Twitterbots are a kind of simple chatbot. They are automated programs that tweet (post text messages) on the social media site Twitter. They can autonomously respond to questions or statements directed toward them, they can search out certain keywords or phrases and send an unsolicited response, or they can be set to generate spontaneous tweets at specified intervals. They can also like and share tweets from other accounts.
This kind of program isn’t limited to just Twitter. Automated “bots” make up more than half of all internet traffic, performing simple, repetitive tasks such as collecting and storing web server files, many times faster than a human user.
Twitterbot text generation works by using a markov chain to iterate through a block of sample text, referred to as the database. Using a seedword, the bot creates a string of words, which forms the length of the sentence. Then the bot loops through the database, replacing the seedwords with random words along the length of the sentence. The results can be quit nonsensical (to illustrate, here is a link to my bot), but that is part of the fun. The bot is run on a PC and communicates through an API to post the generated text onto the account.
Perhaps the ultimate goal of a chatbot is to pass the Turing test. This is a test in which a computer impersonates a human such that a person is convinced they are talking with another human and not a machine. A more practical goal is sharing useful information automatically, such as weather alerts, sales discounts or public transportation issues.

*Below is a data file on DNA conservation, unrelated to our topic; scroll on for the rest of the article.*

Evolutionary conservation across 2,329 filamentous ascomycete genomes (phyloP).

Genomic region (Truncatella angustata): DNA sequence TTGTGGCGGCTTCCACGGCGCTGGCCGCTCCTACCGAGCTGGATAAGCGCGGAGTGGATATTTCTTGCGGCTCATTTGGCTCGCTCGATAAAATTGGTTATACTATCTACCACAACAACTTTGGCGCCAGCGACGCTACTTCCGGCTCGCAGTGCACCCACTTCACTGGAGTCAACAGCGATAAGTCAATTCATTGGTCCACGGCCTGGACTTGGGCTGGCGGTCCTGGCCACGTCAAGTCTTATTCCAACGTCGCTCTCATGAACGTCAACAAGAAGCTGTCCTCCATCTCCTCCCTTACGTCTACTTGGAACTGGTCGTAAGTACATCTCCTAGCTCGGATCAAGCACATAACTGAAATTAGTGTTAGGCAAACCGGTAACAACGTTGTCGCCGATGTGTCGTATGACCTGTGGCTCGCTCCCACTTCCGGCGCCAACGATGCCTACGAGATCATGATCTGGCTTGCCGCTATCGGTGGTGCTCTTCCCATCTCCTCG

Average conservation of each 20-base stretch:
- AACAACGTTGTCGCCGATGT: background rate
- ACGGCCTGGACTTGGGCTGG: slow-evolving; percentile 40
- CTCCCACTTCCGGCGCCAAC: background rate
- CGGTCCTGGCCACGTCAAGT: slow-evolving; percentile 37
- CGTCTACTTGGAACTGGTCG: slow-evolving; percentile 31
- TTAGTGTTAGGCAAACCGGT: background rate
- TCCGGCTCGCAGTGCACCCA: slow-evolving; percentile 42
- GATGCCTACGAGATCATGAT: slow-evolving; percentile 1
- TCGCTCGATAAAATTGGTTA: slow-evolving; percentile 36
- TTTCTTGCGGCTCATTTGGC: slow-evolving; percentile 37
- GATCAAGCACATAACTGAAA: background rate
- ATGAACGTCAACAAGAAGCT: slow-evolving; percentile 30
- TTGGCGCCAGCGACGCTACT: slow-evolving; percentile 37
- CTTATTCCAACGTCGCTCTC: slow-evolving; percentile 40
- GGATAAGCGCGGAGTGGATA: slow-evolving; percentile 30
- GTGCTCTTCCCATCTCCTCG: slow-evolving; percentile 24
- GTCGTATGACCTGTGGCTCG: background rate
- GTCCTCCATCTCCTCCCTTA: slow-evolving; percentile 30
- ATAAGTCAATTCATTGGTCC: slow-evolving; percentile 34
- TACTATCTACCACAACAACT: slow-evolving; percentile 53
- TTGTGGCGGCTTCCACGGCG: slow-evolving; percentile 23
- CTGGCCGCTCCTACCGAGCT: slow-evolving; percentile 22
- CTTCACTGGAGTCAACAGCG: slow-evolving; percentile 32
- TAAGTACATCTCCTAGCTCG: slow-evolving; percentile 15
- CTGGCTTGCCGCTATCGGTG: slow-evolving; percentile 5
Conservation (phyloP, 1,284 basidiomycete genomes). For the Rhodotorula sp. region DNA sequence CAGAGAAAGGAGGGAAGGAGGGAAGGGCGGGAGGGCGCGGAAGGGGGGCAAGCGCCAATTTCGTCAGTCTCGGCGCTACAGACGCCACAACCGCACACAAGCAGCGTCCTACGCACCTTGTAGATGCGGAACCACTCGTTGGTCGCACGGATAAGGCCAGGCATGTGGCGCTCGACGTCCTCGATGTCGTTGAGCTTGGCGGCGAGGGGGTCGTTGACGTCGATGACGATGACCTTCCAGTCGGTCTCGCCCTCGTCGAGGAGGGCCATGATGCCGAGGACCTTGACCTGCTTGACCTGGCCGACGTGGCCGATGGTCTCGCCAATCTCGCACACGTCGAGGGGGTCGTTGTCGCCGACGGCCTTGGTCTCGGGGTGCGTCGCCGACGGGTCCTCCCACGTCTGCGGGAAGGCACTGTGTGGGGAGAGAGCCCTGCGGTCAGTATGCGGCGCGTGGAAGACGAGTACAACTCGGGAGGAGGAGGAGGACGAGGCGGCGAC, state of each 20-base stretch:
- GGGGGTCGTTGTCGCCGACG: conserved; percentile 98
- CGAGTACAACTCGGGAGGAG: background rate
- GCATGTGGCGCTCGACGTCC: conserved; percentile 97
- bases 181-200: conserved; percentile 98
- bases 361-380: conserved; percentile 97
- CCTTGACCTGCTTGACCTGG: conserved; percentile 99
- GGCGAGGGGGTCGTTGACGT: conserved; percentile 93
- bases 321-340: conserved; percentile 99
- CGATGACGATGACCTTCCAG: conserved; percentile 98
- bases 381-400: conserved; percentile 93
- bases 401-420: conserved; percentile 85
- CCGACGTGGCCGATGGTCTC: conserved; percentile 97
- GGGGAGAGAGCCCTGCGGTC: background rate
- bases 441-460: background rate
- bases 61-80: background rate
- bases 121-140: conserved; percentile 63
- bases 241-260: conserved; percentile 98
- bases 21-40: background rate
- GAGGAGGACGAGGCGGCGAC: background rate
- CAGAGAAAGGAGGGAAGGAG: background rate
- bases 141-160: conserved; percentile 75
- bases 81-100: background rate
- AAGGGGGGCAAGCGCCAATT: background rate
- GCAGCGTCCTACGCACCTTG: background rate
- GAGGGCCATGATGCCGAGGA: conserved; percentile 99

Twitterbots were extensively used during the 2016 Presidential Election. Nearly 1 in 5 politically oriented Twitter accounts were heavily automated, tweeting upwards of 50 times a day. Automated Pro Trump accounts out-tweeted Pro Clinton accounts 7:1 during the presidential debates.
Creating your own Twitterbot is relatively easy. All you need is a spare Twitter account and access to Twitter’s API. The good people at Pygaze, a programming and psychology research group, have provided the software and outlined the steps for implementing your own bots. Check it out, and leave a link to your bot in the comment section below!
For other links about Twitterbots, click here.
Featured Image: “Zwarte ibis Plegadis falcinellus″ by Jos Zwarts